12 April 2017

Managing anxiety in the current political climate

The news is scary.

And the more days that pass, the scarier it seems to get.

People in power are making decisions that have serious and long-lasting implications, and they don't seem to realize or care about those implications. Their sights are set elsewhere.

For someone like me who struggles with anxiety, the political climate can be even more scary. There are measures being enacted that have a direct and significant impact on millions of Americans and people all over the world. There are people in this country who are dying because of measures being passed and actions being allowed in this country.

We live in a country that claims vehemently to be the land of the free and the home of the brave, but because of how the people in charge are behaving, the people who are brave are not free. The people who are free are not brave. And the people who are benefiting from anything and everything that's happened since January are perfectly willing to turn blind eyes to all the pain and heartache they're causing.

They aren't impacted because they pass measures that protect themselves, not the American people.

So for people who have anxiety -- like me -- it's hard to be a social justice warrior. It's hard to look at everything that's happening and not feel it. But neither can you just ignore what's happening. Once you see social justice issues and what's actually happening in this world, you can't not see it anymore.

So what do you do?

Remember that self-care is health care.

Taking care of your mental health needs are essential. Engaging in today's politics is emotionally and mentally taxing. For someone with anxiety, it can be even more difficult. You have to remember that this fight is a long-term fight, and it won't be over in a few days or weeks (or months). Very probably, we will be fighting for the next four years. If you don't take care of yourself through this process, in whatever capacity that means, you can't resist. You can't engage. You can't fight. Self-care is health care.

Fight from where you are.

Every person has different talents and skills. Some people are organizers, some are marchers/protesters, some are talkers, some are writers. Due to my anxiety, I'm probably not going to organize a march in my community. I probably won't give a speech at a rally. But I can blog and share articles on Facebook and tweet and engage in digital conversations. So to keep my anxiety from keeping me from resisting, I have to do what I do best: engage online. If I try to do something that's outside my talents and skills, I'll be much more likely to be highly anxious, and may not be able to keep fighting. So it's important to fight from where you are so you can keep fighting.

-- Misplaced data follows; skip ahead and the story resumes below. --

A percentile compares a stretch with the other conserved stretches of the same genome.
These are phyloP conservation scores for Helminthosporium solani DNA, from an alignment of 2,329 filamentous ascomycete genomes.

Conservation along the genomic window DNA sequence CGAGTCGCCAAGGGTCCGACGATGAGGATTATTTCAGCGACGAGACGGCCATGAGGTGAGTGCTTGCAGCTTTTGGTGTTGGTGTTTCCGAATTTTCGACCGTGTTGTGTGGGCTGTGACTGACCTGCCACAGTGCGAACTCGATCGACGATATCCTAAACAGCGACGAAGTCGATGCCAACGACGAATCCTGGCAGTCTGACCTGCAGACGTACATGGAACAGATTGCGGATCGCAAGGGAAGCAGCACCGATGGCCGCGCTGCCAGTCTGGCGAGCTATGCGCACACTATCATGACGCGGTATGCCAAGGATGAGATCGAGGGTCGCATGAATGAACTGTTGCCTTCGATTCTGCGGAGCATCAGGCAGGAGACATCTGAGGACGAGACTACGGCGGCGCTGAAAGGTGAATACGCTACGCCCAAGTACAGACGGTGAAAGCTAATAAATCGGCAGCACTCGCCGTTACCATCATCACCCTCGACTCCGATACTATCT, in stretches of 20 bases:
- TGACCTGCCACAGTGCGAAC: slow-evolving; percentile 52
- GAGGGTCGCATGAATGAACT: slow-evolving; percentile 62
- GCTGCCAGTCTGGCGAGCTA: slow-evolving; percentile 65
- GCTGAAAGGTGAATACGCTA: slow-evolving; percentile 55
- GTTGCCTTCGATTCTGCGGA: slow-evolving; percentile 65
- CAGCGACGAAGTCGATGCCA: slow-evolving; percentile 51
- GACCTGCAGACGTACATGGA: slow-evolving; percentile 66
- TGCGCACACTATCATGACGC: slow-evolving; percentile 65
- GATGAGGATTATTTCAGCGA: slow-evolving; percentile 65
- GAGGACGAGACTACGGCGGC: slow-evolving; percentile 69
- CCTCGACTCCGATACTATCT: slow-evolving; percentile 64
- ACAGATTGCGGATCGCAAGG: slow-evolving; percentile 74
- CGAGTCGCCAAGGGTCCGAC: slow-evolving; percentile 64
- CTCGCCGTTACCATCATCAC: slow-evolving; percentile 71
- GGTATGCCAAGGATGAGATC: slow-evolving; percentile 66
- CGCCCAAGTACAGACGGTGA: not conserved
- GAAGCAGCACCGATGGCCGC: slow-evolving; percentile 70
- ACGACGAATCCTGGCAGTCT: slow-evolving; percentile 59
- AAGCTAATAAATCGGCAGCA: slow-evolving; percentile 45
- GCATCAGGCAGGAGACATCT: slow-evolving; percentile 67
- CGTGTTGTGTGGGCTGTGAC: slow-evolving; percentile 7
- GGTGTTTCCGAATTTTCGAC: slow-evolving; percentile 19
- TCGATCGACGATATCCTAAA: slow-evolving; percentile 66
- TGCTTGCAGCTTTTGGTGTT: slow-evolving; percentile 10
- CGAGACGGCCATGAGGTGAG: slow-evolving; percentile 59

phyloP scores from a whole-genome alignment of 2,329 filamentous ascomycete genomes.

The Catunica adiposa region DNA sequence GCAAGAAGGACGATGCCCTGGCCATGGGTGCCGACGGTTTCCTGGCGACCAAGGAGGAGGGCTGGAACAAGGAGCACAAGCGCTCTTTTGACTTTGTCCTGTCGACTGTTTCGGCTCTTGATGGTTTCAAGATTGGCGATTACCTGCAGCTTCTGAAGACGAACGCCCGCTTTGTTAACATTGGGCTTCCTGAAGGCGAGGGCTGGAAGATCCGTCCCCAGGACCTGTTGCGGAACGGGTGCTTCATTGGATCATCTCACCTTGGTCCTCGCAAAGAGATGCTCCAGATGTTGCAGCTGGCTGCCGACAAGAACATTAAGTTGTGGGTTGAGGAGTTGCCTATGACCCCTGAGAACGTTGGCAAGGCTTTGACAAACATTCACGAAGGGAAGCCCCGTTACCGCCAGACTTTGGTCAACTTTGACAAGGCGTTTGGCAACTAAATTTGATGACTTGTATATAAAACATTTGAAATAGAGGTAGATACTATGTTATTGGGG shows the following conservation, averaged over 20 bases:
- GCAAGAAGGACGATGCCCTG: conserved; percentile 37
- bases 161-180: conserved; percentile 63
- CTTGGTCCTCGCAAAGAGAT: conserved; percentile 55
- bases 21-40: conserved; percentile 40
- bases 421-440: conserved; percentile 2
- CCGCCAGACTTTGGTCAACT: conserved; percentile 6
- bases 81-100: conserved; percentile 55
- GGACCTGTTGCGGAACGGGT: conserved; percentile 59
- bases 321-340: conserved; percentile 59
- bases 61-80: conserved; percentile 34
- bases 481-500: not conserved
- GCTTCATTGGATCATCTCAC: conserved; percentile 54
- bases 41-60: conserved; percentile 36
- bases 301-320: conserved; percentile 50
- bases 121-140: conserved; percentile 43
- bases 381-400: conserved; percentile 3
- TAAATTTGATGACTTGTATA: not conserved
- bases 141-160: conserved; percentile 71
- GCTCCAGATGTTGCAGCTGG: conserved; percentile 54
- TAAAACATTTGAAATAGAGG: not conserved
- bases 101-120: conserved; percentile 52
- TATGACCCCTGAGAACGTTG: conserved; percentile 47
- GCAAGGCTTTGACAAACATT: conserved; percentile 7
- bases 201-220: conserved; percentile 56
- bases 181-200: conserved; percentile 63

Know that you are not alone in this fight.

Sometimes it can be easy to look at everything that's happening and think it's too much to do. "I'm just one person. What impact can I have?" Of course, there are many, many stories about individuals who fought to change the world and were successful. But you have to remember that even those individual people who have made such significant changes didn't do it entirely alone. They started the process, but they relied on lots of others who also helped them accomplish their goals. An individual may have started the conversation, but others amplified the voice. Others marched alongside the individual. You don't have to do it on your own. All you have to do is what you can do. Let others pick up slack, let others support you, let others help carry the weight. You are not alone.

There's a lot to cause anxiety in society these days. And it can be hard to fight for what's right when you're trying to stand against your own anxiety. Don't let the anxiety win. Take care of yourself so you can keep fighting the good fight.

And I'll be here to fight with you every step of the way.

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